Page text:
Learn from Example

Learning from the example of others is some-thing that we see done all the time. There are many videos that show a child imitating their parent, whether it be cutting the grass with their toy lawn mower while the dad cuts the grass with a real lawn mower, or perhaps a daughter putting on makeup because she has seen her mom to do this and wants to be like her. From the youngest of ages, we learn from seeing how other people act. That means sometimes we learn there not do because of other’s actions and sometimes we learn the correct behavior because of someone’s ac-tions. For the Christian, it is not different. We learn from those around us and can imitate their behavior, as they imitate Christ. For our focus in this article though, we are going to be looking at mistakes made in the scriptures, and how these stories aren’t just stories, but are events that we can and should learn from right now! 

In Daniel 4, king Nebuchadnezzar has a dream in which there is a tree that grew large and strong, that was so tall it reached the sky, and it was visible to the whole earth. Its foliage was beautiful and its fruit abundant and it was food for all and branches were resting places for the birds. This same tree is seen by an angelic watcher and that water says to chop down the tree and destroy but leave the stump with its roots in the ground. This vision was interpreted by Dan-iel, and we learn that the tree represented Nebuchadnezzar, because he had become so great on earth. The angelic watcher words were representing the decree of the Most High (God). What was coming to happen to the king is told in verses 25-26. As we jump to verse 28, we see this vision become reality. Nebuchadnezzar stood on the roof of his royal palace and in just one sentence used the words I and My four times! That’s a lot for one sentence and he was saying that this has all been built due to the might of his power and his honor. God humbles Nebuchadnezzar and he becomes like an animal in the field as seen in v31-33. He is allowed to return to being king and gives God the glory that He deserved in the first place. 

This brings us to chapter 5, where Nebuchadnezzar’s son is now king. Daniel is interpreting the writing of a human hand on the wall in the king’s palace. This hand was miraculous and scared those seeing this take place to a amazing extent. Verse 6 says that the king’s face became pale, his thoughts alarmed him, his hip joints loosed, and his knees began knocking together. He was scared to death and wants to know what this all means. Daniel speaking in v18-19, speaks of the greatness of Belshazzar’s father, Nebuchadnezzar. That he was given this greatness by God, and he was able to do whatever he wished, as it says in verse 19. But Nebuchadnezzar’s heart became arrogant and the events we went over in the previous paragraph occurred. Verse 22-23a is where we see someone who didn’t learn from the mistakes of oth-ers. It says, “Yet you, his son, Belshazzar, have not humbled your heart, even though you knew all this, but have risen up against the Lord of heaven.” Belshazzar had taken the vessels of God’s house and used them to drink wine and praised false gods made of earthy materials. He risen up against God, and only God.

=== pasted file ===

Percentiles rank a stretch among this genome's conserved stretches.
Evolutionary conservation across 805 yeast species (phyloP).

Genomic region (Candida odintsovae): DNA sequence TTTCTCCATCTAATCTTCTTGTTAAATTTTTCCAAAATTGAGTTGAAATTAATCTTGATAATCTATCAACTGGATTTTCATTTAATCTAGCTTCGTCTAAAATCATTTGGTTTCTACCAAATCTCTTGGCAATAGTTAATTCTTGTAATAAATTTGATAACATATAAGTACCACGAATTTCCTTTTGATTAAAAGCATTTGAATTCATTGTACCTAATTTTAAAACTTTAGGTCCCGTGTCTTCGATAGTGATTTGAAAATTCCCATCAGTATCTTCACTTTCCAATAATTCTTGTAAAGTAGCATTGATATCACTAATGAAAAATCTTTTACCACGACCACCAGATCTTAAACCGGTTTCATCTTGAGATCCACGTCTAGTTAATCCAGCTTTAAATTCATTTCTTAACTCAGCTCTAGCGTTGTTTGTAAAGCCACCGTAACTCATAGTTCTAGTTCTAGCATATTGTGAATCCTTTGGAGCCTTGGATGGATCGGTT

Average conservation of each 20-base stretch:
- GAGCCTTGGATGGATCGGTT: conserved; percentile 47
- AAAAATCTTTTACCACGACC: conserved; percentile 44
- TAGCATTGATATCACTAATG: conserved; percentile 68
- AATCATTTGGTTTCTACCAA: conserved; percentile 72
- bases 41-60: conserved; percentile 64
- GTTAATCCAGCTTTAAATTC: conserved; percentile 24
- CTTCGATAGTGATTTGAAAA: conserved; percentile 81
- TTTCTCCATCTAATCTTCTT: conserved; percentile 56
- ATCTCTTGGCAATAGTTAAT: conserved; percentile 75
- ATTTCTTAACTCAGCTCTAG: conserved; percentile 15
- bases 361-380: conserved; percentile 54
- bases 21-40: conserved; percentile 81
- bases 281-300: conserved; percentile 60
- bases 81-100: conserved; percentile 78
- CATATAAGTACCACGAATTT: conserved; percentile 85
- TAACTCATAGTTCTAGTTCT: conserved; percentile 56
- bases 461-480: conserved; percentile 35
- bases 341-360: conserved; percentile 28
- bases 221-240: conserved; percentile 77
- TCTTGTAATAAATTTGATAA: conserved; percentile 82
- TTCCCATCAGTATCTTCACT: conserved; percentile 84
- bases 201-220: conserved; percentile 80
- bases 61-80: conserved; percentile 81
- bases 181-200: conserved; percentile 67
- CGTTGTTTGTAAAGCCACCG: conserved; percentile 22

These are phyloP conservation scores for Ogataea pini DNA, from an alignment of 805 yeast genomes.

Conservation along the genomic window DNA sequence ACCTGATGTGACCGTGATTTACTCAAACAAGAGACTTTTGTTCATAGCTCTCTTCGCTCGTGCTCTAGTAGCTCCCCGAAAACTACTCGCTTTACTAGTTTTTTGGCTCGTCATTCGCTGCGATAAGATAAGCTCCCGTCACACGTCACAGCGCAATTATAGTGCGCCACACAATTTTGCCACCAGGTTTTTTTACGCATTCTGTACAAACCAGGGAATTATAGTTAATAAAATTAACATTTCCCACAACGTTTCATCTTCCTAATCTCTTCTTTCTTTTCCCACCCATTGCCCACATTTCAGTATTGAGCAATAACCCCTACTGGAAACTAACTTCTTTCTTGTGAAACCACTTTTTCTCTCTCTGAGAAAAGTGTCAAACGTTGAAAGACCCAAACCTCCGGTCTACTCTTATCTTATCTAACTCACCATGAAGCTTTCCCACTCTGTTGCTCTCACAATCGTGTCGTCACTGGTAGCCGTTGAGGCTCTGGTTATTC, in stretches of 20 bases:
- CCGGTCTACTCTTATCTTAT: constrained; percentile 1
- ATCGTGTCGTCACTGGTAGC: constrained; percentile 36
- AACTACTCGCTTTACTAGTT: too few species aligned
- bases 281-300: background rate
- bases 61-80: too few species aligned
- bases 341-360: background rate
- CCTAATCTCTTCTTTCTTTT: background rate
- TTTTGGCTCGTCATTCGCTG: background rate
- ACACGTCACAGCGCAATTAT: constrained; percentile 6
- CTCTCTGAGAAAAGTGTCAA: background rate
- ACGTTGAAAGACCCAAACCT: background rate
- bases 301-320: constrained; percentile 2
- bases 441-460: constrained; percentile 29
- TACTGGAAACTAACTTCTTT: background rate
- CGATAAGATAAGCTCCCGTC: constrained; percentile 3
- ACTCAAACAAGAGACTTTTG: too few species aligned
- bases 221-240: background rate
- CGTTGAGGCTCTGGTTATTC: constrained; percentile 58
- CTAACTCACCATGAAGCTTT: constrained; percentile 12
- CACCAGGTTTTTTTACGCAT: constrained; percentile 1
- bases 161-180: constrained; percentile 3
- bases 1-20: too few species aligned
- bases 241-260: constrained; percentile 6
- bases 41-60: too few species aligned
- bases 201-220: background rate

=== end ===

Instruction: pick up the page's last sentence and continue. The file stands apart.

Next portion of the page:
But to back up for just a second, can you imagine not learning from this story that happened to your father? Belshazzar knew that Nebuchadnezzar became like an animal of the field, eating grass, his body being drenched with dew, his hair growing like eagle’s feathers and his nails like bird claws. Belshazzar knew his own dad went through this, and he also knew that his dad realized who the Most High God was. Belshazzar didn’t learn from that example at all. He didn’t humble himself as his dad did. He didn’t learn from the example and is killed at the end of chapter 5. 

If Belshazzar would’ve just learned from the example of his dad, things would’ve turned out so differently for him. He still may have been wicked in other ways, but he would’ve learned not to be arrogant and understand who really is in control. Turning over to 1st Corinthians 10, we see two times (verse 6 and 11) that it’s mentioned that the things happened to Israel as an example for us, so that we won’t crave evil as they did. There are specific examples pointed out in the first 11 verses, such as verse 9 referencing the events of Numbers 21. Stephen in Acts 7 gives a sermon in which he shows that time and time again, God’s peo-ple resisted Him. They persecuted the prophets He sent. They killed those who had announced the coming of Christ and even had murdered Christ when He was on earth in bodily form. If the Israelites had just learned from the mistakes of others, how much better it would’ve been for them. 

If we would just learn from mistakes, whether our own or in this case, the mistakes of those in the Bible, how much better off would we be. There are plenty examples to show us that idolatry, sexual immorali-ty, murder, robbery, lying and overall disobedience to God is a big mis-take and shouldn’t be amongst God’s people. We need to look at these stories in the Bible and put ourselves in the shoes of those who were in these events. We need to learn from what they did and stay away from sin, just as God wants us to. Let us not follow the example of Belshazzar, who knew there is penalty of arrogance towards God, and yet didn’t learn from it. Instead, we need to take these examples, be thankful that we have them so we can learn from them and please God by staying away from sins that have been committed in prior times.